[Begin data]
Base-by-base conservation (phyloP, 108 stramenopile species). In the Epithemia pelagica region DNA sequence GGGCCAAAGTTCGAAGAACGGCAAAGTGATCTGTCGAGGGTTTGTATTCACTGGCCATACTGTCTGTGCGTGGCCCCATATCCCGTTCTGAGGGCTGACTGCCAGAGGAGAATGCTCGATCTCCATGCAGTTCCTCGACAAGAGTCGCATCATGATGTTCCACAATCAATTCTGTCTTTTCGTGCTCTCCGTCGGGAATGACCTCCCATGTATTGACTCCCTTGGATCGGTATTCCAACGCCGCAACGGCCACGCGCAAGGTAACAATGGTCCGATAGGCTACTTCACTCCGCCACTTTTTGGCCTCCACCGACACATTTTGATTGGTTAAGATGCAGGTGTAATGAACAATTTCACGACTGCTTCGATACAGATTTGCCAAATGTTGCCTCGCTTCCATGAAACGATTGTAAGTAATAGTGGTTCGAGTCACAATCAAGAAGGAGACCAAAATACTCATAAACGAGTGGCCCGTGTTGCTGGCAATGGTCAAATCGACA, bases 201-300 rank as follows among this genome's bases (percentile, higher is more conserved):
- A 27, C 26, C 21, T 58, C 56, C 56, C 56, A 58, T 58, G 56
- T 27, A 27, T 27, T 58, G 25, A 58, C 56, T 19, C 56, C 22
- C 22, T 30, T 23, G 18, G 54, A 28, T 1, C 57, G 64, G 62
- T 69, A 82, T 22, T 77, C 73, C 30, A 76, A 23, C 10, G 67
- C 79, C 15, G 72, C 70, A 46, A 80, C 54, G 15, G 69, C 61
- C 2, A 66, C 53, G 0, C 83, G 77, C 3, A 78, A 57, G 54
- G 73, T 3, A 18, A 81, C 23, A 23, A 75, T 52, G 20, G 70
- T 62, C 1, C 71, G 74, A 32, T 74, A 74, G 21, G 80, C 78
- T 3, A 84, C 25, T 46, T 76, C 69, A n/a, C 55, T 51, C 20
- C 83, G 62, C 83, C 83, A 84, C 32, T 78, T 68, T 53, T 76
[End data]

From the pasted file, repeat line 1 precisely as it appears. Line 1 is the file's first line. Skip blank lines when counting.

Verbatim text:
Base-by-base conservation (phyloP, 108 stramenopile species). In the Epithemia pelagica region DNA sequence GGGCCAAAGTTCGAAGAACGGCAAAGTGATCTGTCGAGGGTTTGTATTCACTGGCCATACTGTCTGTGCGTGGCCCCATATCCCGTTCTGAGGGCTGACTGCCAGAGGAGAATGCTCGATCTCCATGCAGTTCCTCGACAAGAGTCGCATCATGATGTTCCACAATCAATTCTGTCTTTTCGTGCTCTCCGTCGGGAATGACCTCCCATGTATTGACTCCCTTGGATCGGTATTCCAACGCCGCAACGGCCACGCGCAAGGTAACAATGGTCCGATAGGCTACTTCACTCCGCCACTTTTTGGCCTCCACCGACACATTTTGATTGGTTAAGATGCAGGTGTAATGAACAATTTCACGACTGCTTCGATACAGATTTGCCAAATGTTGCCTCGCTTCCATGAAACGATTGTAAGTAATAGTGGTTCGAGTCACAATCAAGAAGGAGACCAAAATACTCATAAACGAGTGGCCCGTGTTGCTGGCAATGGTCAAATCGACA, bases 201-300 rank as follows among this genome's bases (percentile, higher is more conserved):